A mouthwatering contest between world number three, formerly hailed a tennis prodigy, Grigor Dimitrov and local hero Nick Kyrgios was expected to turn out to be highlight of Sunday’s action at the Australian Open. Naturally, the showdown had been eagerly awaited by tennis fans and experts alike. Only two weeks had passed since the pair had faced off the last time in Brisbane where Kyrgios upended Dimitrov’s title aspirations in taking home a three set win. Both previous encounters had been won by the Bulgarian who was labeled “Baby Federer” in his early career.

Both players started the match in impeccable fashion and held their respective serves with relative ease, both hitting lots of aces and converting chances off the first serve in clinical manner. It was hard to tell who looked more composed as neither player showed any signs of tension.

Grigor Dimitrov executing a backhand slice

However, there were considerably more inconsistencies and erratic errors in Kyrgios’s game than in Dimitrov’s. Thus, the first breakpoints of the match arrived when Kyrgios stepped up to the baseline to hold serve, trailing 2-3 in the first set. The Australian managed to hold his nerve and send some crushing winners to the other side of the net, earning him the sixth game. The first set culminated in a decisive tiebreak which proved Dimitrov to be the slightly more consistent of the two. The ability of playing the “big points” just a tiny bit better turned out to be what separated the two by the slimmest of margins. Fittingly, Kyrgios conceded the first set by serving up a double fault, gifting the first serve to Dimitrov 7-6 (3).

The second set was dominated by many of the dynamics that had already shaped the first set. Both players stayed perfect on serve for long and displayed some marvelous attacking tennis. By the midst of the set, very much like in the first set, an opportunity to break the Kyrgios serve arose for Dimitrov. On this occasion the 26 year old converted his chance instantly to obtain a 4-3 lead. His nerves started to impair his serving performance whilst serving for the set at 5-4. Kyrgios, who was wildly cheered on by the Rod Laver Arena crowd, for the entire duration of the match, broke back. Neither player struggled on serve from there on and another tiebreak had to decide matters. Dimitrov committed far less unforced errors during the breaker which ensued and after two sets of mesmerizing rallies and breathtaking tennis he grabbed a two sets to none lead, winning the second set 7-6 (4).

By now, Dimitrov seemed to be in firm control of proceedings and looked like he would emerge as the victor in few minutes. Kyrgios’s performance apparently was aided by the two sets to none deficit as he began unloading on his groundstrokes more regularly. Once the pressure weighing on him had vanisheded, as noone expected the local hero to bounce back, he broke the Dimitrov serve once more to go up by 3-2. He kept preventing Dimitrov from creating any breakpoint opportunities for the remainder of the set while his intensity seemed to increase every time that he took a hit at the ball. Eventually, he closed out the third set by smashing two consecutive aces down Dimitrov’s side of the court to win it 6-4, emphasized by a primal roar after each serve.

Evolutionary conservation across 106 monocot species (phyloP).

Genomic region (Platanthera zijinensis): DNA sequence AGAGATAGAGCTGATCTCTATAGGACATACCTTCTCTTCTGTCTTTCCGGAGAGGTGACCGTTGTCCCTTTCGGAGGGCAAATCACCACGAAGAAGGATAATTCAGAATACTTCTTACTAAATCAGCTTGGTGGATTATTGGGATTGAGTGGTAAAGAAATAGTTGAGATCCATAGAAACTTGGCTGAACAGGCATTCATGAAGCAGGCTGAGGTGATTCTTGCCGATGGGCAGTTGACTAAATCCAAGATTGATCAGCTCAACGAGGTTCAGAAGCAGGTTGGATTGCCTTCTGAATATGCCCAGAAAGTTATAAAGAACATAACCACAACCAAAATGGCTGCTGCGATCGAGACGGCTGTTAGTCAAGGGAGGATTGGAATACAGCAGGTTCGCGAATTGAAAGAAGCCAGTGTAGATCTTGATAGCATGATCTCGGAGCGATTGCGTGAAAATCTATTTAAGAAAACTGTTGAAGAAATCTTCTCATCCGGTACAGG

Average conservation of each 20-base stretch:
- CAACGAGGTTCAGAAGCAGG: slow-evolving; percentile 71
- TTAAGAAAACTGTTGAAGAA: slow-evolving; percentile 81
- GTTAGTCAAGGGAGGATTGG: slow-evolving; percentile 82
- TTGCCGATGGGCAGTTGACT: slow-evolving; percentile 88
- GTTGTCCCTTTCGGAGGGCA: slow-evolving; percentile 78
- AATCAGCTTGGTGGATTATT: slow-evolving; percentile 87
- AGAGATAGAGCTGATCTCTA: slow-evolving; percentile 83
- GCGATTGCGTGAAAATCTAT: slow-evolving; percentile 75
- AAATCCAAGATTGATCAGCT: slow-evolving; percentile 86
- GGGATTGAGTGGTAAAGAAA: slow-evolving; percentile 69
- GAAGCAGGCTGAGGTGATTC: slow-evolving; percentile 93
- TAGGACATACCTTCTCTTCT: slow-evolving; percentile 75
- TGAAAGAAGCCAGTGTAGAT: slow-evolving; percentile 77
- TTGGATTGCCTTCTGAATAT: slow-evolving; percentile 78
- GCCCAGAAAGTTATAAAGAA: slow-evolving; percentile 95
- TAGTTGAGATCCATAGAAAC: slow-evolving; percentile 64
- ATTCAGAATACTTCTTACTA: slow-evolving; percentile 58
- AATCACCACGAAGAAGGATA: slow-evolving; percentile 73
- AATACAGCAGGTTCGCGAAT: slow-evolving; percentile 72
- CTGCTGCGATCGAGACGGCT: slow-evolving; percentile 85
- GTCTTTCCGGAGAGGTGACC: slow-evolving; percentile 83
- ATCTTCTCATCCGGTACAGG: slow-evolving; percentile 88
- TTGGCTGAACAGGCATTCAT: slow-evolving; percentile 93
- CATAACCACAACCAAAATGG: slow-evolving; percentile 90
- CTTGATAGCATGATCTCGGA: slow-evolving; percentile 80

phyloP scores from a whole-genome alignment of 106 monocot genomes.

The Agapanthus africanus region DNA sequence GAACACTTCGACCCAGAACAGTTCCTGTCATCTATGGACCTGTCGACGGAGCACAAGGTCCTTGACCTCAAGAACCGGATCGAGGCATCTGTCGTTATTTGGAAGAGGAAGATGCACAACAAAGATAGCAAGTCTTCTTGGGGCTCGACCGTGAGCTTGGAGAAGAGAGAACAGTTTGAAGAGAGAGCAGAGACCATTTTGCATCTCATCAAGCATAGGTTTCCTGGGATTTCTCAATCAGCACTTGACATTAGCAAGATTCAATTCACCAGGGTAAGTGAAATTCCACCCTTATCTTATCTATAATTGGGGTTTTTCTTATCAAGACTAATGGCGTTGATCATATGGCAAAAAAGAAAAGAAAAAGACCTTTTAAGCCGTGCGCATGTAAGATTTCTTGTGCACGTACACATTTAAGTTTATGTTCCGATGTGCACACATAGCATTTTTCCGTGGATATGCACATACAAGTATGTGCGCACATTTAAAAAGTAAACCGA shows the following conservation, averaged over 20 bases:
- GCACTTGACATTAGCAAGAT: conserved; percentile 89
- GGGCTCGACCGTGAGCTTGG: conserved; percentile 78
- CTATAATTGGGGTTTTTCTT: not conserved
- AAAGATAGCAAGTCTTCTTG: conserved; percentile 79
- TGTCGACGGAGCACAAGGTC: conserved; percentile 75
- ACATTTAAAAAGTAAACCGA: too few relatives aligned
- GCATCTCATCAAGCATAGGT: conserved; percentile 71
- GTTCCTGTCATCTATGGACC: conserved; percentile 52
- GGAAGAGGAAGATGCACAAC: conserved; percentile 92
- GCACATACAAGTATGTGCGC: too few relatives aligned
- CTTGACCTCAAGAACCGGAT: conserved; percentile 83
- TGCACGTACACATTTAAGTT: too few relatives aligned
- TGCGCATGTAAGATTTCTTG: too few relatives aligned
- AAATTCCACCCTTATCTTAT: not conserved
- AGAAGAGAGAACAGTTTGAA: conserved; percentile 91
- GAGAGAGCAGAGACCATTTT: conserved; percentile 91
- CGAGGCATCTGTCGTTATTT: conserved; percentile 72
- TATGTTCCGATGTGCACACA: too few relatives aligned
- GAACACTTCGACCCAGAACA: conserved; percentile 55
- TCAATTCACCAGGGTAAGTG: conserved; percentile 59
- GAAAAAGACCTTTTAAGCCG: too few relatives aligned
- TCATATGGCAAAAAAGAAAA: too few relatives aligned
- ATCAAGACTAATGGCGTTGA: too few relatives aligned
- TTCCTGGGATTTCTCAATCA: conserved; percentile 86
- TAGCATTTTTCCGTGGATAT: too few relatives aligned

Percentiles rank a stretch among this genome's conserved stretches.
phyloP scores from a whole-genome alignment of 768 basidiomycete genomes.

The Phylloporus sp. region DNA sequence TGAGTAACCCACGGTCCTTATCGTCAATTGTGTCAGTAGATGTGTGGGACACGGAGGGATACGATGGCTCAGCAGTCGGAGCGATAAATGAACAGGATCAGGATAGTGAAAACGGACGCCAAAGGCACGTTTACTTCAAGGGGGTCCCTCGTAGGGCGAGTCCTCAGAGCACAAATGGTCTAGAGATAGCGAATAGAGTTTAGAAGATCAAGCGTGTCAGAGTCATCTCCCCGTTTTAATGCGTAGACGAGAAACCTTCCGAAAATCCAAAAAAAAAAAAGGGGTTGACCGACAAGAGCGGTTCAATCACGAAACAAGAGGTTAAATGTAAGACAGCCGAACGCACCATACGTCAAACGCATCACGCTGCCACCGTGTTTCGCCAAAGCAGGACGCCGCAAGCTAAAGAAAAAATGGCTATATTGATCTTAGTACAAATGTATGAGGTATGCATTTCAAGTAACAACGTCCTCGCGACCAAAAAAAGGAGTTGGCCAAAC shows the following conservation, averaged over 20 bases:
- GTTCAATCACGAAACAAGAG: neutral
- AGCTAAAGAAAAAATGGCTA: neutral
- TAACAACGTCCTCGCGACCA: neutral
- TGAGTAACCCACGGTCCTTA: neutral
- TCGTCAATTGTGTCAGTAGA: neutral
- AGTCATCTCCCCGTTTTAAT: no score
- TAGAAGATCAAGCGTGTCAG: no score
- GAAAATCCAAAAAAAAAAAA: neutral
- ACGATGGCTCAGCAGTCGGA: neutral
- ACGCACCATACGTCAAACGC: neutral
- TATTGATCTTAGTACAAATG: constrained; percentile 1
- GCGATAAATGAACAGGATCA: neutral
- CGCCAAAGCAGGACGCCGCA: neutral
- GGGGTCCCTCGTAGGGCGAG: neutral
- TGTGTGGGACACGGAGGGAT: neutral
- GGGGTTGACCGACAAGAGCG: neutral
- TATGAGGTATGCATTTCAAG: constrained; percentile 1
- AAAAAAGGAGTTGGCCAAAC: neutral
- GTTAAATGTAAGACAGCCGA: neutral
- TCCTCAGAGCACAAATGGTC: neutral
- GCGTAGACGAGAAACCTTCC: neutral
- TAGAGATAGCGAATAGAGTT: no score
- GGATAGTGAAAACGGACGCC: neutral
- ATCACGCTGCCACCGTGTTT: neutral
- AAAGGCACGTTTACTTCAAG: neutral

The early stages of the fourth set saw the desires of Dimitrov to put this match to bed and Kyrgios’s to resist at all costs collide. The Australian was forced to dig deep early and fend off early breakpoints at 1-2. After nearly eight minutes of play, Dimitrov finally shanked the ball into the illuminated skies of Melbourne above Rod Laver Arena and Kyrgios hung on. Despite all the effort invested by him, Dimitrov maintained high percentages on his serve and could rely on it whenever it gravely mattered. The local favorite on the other hand relied on his serve almost exclusively while his groundstrokes became increasingly prone to errors. Leading 4-3, Dimitrov finally broke the Kyrgios serve as he retrieved some heavy blows by his adversary who ended up netting the smash. As had already been the case towards the close of the second set, Dimitrov’s nerves started impairing his service performance, bringing up two breakpoints whilst serving for the match as he served up a double fault at the most inconvenient of moments. A triumphant backhand winner down the line reignited Kyrgios’s fighting spirit and soon after he leveled the match at 5 games all. A third tiebreak was required to decide matters yet again.

Dimitrov eventually sealed a hard-fought four set win after nearly three hours and twentyseven minutes as he send a forehand thunderbolt cross court past Kyrgios who had saved a matchpoint before, the final scoreline reading 7-6 (3), 7-6 (4), 4-6, 7-6 (4). He advances to the quarterfinals where he will face British underdog Kyle Edmund whom he holds a positive head to head record against.

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